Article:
I realize that any critique of postmodern theory is likely to be read as reactionary, as if I’m saying that intellectuals should stop worrying about all the injustice in the world. But that is not the point at all. Of course, we need to be concerned about these problems, particularly issues like climate change and overpopulation; however, postmodern theory, as long as it persists in thinking of society as an aggregation of people, cannot help us address any of these problems.
One case where ignorance of systems was evident was the Occupy Movement. Many well-meaning people wasted a lot of time trying to use moral or ethical arguments/persuasion to change an economic system that favors the top 1%. But the only medium the economy recognizes is money; ethical arguments and persuasion do not register. It’s like using eloquent arguments to try to persuade my bad cholesterol level to go down.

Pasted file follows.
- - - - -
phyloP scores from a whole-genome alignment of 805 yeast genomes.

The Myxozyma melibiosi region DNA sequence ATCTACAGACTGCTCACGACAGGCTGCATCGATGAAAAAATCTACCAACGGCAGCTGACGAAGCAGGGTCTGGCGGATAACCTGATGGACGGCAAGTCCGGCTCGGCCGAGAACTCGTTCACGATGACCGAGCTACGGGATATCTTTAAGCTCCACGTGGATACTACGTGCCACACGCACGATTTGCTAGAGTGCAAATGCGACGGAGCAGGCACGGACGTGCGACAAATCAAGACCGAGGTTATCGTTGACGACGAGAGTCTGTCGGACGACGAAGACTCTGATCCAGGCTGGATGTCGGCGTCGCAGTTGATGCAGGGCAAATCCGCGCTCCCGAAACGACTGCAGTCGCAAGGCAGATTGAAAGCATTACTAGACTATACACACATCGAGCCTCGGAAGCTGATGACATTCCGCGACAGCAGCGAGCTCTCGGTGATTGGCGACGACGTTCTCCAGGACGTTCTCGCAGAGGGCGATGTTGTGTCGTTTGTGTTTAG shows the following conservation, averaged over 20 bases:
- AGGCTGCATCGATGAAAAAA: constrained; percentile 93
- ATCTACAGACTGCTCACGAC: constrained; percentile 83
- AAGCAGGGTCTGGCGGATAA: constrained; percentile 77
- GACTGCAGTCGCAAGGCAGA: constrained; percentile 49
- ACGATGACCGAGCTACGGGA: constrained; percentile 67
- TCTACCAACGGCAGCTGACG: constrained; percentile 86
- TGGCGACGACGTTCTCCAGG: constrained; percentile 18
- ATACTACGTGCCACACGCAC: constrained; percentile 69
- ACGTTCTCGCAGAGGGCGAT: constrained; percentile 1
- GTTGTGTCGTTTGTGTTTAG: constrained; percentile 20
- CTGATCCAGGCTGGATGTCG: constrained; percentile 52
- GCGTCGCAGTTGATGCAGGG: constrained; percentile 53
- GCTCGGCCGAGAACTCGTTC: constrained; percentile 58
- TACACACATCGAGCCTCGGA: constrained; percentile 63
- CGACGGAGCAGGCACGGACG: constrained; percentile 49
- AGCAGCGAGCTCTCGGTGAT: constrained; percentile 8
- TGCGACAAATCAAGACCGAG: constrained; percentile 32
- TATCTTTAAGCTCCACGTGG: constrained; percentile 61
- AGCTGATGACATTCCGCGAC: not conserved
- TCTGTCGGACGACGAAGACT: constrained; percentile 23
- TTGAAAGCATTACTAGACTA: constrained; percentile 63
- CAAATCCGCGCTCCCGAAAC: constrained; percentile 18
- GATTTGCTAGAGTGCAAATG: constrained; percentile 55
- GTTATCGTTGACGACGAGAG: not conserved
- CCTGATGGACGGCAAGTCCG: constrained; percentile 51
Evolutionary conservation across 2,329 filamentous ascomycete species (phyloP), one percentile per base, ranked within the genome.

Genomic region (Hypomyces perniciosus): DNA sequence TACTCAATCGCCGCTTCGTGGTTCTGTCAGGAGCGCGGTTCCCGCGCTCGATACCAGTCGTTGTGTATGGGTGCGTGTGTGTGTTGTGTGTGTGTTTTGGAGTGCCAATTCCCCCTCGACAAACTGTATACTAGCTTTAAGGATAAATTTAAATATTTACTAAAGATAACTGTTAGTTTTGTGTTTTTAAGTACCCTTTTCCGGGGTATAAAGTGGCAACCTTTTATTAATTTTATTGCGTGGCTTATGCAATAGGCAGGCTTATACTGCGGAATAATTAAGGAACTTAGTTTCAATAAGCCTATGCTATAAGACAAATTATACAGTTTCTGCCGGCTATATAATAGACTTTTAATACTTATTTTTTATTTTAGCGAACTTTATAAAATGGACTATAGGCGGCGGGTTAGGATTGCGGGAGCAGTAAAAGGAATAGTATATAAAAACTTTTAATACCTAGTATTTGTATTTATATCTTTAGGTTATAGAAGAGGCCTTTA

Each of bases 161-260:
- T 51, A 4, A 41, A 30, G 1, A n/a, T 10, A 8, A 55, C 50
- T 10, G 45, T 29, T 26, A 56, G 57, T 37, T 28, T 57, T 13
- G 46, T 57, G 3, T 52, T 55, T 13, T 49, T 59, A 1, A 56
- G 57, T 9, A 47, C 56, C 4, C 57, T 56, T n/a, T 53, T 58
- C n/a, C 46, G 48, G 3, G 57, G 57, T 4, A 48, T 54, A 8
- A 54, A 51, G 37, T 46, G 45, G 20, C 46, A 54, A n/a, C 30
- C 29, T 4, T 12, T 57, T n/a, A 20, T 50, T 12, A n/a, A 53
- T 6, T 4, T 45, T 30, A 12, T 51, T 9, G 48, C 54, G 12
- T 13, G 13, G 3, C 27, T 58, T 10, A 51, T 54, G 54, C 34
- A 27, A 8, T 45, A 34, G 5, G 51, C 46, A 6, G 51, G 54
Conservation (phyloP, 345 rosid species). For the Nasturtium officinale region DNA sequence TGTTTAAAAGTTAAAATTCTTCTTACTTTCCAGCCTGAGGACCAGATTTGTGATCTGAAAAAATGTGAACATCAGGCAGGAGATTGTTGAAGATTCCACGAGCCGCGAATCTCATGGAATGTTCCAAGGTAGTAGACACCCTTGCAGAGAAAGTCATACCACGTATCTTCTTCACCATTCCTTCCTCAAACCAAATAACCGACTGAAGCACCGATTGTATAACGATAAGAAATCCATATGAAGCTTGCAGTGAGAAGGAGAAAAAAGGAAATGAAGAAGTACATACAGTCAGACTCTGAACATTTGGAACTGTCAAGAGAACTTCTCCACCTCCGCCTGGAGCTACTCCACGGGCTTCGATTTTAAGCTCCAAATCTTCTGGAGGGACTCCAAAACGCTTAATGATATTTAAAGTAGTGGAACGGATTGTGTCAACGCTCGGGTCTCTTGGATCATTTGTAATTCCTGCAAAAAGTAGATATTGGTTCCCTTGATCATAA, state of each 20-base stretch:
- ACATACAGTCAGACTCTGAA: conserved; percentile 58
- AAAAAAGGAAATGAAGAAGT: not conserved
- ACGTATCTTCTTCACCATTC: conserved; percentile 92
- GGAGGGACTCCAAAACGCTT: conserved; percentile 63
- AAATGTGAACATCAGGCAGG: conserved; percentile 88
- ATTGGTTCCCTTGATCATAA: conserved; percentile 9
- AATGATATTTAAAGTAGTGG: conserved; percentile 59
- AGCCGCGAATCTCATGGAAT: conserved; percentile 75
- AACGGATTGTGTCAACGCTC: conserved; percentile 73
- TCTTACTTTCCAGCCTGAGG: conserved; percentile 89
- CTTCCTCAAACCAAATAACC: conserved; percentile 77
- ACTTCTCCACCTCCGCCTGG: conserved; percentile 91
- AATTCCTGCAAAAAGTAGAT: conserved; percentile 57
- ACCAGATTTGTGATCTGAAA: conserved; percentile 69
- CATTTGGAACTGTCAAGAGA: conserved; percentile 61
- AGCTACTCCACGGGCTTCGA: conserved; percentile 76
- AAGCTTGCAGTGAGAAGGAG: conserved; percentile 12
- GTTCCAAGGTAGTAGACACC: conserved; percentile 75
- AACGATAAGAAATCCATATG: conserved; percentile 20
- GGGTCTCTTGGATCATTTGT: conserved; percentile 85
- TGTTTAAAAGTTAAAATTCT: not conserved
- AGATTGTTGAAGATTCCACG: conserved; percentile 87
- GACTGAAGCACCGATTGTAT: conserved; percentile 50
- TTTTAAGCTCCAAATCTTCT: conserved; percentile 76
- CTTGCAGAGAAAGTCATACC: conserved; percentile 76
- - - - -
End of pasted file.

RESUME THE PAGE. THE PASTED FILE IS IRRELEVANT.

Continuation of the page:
Probably the only way the Occupy movement could have significantly destabilized Wall Street or the US economic system would have been through some kind of divestment movement, similar to the process that undermined to the South African apartheid system. Somehow the Occupy movement might have persuaded investors to take their money out of corporations that were deemed to be exploiting the 99%. Within the context of climate change, this strategy is currently being used by American college students who are trying persuade their universities to divest from corporations such as Exxon Mobil.